The first direct talks between Greece and Germany since a new anti-bailout government took power in Athens last week yielded no agreement on how to narrow their differences.
German Finance Minister Wolfgang Schaeuble said he and his Greek counterpart, Yanis Varoufakis, “agreed to disagree” in their Berlin meeting.
Their encounter came hours after Greece lost a critical funding artery when the ECB restricted loans to its financial system. That raised pressure on the 10-day-old government to yield to German-led austerity demands to stay in the euro zone.
The Greek government “remains unwavering in the goals of its social salvation program, approved by the vote of the Greek people,” according to a Finance Ministry statement issued overnight. It’s aim is “coming up with a European policy that will definitively put an end to the now self-perpetuating crisis of the Greek social economy.”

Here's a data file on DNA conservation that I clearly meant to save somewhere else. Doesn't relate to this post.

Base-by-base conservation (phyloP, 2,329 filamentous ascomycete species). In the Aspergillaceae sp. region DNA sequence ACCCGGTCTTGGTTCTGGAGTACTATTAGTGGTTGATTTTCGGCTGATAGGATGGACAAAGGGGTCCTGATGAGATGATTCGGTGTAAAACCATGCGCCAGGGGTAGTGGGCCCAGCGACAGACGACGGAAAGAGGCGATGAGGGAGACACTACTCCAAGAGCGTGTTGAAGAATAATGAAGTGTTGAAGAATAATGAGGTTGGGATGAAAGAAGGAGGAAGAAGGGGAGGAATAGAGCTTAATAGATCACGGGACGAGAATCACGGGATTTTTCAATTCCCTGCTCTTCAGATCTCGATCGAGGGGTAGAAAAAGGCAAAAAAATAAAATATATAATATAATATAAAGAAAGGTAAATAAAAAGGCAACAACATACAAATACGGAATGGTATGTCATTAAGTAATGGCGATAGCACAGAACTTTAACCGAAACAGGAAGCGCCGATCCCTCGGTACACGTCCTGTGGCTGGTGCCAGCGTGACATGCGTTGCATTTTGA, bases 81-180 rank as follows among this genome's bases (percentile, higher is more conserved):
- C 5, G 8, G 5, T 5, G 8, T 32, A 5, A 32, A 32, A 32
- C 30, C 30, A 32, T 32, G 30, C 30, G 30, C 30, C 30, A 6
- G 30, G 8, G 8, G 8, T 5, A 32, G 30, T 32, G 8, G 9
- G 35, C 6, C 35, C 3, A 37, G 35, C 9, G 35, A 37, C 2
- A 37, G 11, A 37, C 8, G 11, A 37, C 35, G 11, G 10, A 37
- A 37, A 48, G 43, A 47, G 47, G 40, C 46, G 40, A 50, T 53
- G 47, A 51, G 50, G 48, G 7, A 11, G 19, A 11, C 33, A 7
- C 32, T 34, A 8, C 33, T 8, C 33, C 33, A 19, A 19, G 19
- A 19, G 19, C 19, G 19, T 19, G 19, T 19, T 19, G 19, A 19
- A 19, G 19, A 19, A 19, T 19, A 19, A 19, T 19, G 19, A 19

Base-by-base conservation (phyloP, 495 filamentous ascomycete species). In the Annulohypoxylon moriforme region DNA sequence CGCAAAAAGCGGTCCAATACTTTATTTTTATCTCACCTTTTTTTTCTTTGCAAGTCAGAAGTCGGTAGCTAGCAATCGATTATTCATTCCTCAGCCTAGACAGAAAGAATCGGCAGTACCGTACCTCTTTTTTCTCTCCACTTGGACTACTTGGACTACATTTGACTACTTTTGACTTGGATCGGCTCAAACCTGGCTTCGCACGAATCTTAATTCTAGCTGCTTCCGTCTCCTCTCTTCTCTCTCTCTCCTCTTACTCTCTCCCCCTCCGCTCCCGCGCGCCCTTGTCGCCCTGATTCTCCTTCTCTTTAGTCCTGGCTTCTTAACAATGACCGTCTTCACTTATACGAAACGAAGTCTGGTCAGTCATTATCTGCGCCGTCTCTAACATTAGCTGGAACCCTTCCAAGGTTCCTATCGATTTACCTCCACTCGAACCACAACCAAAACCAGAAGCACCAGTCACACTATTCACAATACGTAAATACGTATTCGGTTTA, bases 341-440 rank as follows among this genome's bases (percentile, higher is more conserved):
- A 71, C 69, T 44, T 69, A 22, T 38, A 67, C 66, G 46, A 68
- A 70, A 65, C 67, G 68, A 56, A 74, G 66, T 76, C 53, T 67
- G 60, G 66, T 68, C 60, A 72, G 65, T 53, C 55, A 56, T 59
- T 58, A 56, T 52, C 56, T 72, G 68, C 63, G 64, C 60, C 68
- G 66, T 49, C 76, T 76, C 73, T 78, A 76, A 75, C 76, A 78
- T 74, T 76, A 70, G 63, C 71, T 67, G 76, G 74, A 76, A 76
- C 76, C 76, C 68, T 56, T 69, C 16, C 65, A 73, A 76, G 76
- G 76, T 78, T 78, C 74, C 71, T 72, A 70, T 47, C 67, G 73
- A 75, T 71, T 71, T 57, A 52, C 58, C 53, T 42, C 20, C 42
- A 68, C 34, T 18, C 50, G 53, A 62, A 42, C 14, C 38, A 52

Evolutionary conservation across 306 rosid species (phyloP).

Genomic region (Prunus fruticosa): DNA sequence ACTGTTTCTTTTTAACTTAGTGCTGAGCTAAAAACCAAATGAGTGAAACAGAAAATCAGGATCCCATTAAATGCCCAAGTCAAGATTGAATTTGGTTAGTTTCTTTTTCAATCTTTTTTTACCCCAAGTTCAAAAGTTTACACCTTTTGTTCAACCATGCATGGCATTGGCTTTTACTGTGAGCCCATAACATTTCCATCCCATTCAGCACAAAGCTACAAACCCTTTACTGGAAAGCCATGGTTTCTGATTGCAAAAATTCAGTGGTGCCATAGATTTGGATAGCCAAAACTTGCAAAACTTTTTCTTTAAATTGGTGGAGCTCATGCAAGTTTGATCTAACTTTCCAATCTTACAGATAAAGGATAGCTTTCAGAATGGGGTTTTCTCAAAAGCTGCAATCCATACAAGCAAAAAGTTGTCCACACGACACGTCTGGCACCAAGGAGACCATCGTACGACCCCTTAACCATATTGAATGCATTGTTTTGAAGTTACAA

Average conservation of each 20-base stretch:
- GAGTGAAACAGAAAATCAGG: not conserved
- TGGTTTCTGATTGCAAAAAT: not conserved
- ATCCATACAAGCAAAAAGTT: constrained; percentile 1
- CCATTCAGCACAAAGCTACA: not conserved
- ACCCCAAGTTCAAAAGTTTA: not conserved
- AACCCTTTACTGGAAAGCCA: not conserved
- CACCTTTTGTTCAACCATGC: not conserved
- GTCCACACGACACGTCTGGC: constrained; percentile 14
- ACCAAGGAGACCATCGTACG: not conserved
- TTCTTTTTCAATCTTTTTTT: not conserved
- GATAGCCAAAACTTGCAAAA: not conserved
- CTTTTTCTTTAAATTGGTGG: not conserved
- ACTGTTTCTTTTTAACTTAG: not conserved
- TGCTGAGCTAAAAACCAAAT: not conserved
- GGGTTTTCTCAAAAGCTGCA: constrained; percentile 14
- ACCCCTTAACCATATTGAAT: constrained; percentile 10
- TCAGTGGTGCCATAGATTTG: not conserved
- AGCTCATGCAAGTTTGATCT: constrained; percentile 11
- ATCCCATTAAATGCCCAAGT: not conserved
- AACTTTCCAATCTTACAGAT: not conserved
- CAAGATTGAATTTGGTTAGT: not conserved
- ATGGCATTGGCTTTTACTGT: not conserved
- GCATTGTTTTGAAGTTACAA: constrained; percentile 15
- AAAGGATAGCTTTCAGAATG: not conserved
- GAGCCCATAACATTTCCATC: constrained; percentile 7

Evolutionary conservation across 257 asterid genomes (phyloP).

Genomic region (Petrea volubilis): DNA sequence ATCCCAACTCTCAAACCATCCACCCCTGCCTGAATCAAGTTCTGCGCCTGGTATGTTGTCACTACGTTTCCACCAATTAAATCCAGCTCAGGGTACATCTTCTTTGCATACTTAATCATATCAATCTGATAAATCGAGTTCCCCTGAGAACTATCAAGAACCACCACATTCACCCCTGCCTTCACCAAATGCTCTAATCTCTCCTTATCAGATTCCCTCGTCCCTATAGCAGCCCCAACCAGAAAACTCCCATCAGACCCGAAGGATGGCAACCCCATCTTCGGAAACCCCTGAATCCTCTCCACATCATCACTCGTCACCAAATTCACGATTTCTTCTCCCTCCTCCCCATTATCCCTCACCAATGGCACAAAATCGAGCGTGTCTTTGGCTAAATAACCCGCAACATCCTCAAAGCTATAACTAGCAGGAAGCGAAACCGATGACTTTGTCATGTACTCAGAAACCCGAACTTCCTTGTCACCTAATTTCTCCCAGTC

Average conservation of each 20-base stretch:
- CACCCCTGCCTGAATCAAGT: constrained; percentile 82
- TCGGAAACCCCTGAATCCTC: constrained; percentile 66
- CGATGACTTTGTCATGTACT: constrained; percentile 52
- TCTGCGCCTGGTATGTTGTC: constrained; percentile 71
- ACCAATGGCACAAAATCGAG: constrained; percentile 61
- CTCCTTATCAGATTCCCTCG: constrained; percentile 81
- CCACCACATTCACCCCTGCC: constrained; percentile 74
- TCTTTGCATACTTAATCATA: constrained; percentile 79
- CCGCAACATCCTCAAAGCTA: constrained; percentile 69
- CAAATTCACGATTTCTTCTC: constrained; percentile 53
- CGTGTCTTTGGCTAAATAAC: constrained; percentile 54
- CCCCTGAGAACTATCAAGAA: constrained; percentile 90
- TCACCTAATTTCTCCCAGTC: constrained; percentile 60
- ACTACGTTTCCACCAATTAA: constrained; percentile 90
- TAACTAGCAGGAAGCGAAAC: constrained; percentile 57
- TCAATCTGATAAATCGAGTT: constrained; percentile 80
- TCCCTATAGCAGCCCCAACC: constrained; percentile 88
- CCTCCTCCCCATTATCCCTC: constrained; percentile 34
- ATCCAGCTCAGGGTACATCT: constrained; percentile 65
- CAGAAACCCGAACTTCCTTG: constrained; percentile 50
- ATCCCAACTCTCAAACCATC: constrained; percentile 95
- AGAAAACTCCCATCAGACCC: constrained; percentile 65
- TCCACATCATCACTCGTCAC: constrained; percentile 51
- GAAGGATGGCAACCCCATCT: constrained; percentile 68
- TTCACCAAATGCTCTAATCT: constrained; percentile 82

The next move is up to Prime Minister Alexis Tsipras, who swept to power promising to reverse five years of spending cuts that accompanied 240 billion euros ($272 billion) of bailout loans. While he’s retreated from demands for a debt writedown, he’s so far sticking to promises to increase pensions and wages that breach the conditions for financial aid.